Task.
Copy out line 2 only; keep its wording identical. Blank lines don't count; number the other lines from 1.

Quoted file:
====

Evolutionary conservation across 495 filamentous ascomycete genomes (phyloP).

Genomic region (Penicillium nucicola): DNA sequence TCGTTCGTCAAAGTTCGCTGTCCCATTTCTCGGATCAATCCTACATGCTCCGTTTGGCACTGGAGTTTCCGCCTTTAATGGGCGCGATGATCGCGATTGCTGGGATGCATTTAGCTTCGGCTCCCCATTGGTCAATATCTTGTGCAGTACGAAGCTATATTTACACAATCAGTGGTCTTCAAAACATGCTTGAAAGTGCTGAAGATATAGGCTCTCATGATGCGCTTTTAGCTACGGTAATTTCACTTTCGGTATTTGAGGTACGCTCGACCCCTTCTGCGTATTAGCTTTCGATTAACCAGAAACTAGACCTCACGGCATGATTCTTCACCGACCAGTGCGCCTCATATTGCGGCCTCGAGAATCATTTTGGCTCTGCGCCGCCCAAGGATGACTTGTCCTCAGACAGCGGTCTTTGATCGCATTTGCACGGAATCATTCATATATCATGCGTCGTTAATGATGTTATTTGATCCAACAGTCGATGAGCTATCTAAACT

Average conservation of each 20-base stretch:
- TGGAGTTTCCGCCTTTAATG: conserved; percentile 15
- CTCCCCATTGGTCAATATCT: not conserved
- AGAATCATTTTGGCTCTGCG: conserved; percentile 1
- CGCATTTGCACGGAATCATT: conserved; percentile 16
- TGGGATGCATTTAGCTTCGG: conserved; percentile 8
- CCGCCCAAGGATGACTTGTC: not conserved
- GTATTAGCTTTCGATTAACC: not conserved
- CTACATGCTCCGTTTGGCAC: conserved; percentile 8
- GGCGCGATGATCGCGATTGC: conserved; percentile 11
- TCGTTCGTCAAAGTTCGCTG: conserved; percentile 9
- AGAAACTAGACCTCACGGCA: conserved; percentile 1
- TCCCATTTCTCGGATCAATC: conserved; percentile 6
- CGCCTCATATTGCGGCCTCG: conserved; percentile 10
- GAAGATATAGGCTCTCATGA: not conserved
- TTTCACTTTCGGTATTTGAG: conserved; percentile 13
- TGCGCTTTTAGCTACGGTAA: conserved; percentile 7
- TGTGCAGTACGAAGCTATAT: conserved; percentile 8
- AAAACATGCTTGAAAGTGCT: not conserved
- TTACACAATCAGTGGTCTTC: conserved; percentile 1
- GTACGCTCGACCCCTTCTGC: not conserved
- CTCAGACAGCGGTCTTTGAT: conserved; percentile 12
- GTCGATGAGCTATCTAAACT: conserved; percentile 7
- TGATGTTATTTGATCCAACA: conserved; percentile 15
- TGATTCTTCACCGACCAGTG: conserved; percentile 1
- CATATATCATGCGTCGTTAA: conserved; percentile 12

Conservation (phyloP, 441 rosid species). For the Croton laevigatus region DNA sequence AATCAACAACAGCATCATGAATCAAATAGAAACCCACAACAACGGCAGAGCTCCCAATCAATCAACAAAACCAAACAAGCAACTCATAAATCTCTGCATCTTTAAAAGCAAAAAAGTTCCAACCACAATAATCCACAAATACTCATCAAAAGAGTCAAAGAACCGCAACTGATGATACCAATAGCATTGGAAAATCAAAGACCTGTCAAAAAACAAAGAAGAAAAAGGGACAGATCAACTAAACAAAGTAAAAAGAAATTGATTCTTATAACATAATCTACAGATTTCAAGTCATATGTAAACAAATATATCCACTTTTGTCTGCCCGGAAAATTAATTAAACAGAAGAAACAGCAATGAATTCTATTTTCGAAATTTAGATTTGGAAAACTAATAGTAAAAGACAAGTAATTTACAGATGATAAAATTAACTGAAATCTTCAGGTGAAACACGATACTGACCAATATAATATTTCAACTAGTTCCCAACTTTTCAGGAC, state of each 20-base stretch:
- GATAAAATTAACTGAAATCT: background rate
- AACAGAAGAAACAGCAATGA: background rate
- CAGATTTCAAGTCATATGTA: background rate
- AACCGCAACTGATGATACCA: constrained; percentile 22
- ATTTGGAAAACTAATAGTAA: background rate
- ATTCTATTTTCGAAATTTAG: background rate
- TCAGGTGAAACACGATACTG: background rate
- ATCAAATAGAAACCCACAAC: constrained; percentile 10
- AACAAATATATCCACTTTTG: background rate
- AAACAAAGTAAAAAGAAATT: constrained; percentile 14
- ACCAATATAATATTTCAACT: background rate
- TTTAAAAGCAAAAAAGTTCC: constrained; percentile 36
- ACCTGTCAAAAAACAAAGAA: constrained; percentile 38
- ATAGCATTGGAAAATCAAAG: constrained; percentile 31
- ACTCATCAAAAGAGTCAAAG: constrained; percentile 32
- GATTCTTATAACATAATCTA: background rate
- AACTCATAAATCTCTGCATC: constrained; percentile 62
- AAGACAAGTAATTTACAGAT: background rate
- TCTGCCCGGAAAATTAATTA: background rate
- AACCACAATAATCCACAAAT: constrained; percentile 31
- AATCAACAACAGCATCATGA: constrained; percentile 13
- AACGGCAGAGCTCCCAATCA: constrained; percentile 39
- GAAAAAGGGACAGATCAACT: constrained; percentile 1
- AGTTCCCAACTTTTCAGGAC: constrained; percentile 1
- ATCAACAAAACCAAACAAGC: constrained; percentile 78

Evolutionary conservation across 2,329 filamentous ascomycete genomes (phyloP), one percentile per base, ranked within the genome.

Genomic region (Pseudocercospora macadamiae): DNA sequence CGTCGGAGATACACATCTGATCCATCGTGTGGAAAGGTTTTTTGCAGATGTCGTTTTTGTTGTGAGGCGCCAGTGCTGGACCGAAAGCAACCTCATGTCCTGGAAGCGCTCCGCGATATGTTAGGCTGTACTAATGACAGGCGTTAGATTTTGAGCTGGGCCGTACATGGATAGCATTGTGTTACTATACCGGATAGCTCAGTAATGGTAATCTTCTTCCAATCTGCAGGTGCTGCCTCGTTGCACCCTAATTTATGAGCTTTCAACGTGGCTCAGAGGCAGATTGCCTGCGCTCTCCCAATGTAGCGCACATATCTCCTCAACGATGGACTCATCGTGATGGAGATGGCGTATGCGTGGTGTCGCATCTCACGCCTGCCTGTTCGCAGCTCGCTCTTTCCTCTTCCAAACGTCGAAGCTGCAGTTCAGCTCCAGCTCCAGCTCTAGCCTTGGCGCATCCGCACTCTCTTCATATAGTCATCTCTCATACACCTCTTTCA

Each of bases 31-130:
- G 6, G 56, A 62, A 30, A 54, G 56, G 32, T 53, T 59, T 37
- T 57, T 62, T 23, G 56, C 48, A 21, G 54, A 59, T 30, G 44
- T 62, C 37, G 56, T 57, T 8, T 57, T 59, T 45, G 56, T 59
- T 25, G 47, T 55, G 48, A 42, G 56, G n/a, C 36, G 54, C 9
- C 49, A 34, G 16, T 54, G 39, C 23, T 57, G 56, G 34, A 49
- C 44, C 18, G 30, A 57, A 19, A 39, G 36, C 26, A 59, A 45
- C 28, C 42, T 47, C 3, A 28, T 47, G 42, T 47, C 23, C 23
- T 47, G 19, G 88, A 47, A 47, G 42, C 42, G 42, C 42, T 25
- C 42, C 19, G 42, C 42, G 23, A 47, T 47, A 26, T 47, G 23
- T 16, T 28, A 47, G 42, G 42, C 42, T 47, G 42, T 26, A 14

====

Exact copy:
Genomic region (Penicillium nucicola): DNA sequence TCGTTCGTCAAAGTTCGCTGTCCCATTTCTCGGATCAATCCTACATGCTCCGTTTGGCACTGGAGTTTCCGCCTTTAATGGGCGCGATGATCGCGATTGCTGGGATGCATTTAGCTTCGGCTCCCCATTGGTCAATATCTTGTGCAGTACGAAGCTATATTTACACAATCAGTGGTCTTCAAAACATGCTTGAAAGTGCTGAAGATATAGGCTCTCATGATGCGCTTTTAGCTACGGTAATTTCACTTTCGGTATTTGAGGTACGCTCGACCCCTTCTGCGTATTAGCTTTCGATTAACCAGAAACTAGACCTCACGGCATGATTCTTCACCGACCAGTGCGCCTCATATTGCGGCCTCGAGAATCATTTTGGCTCTGCGCCGCCCAAGGATGACTTGTCCTCAGACAGCGGTCTTTGATCGCATTTGCACGGAATCATTCATATATCATGCGTCGTTAATGATGTTATTTGATCCAACAGTCGATGAGCTATCTAAACT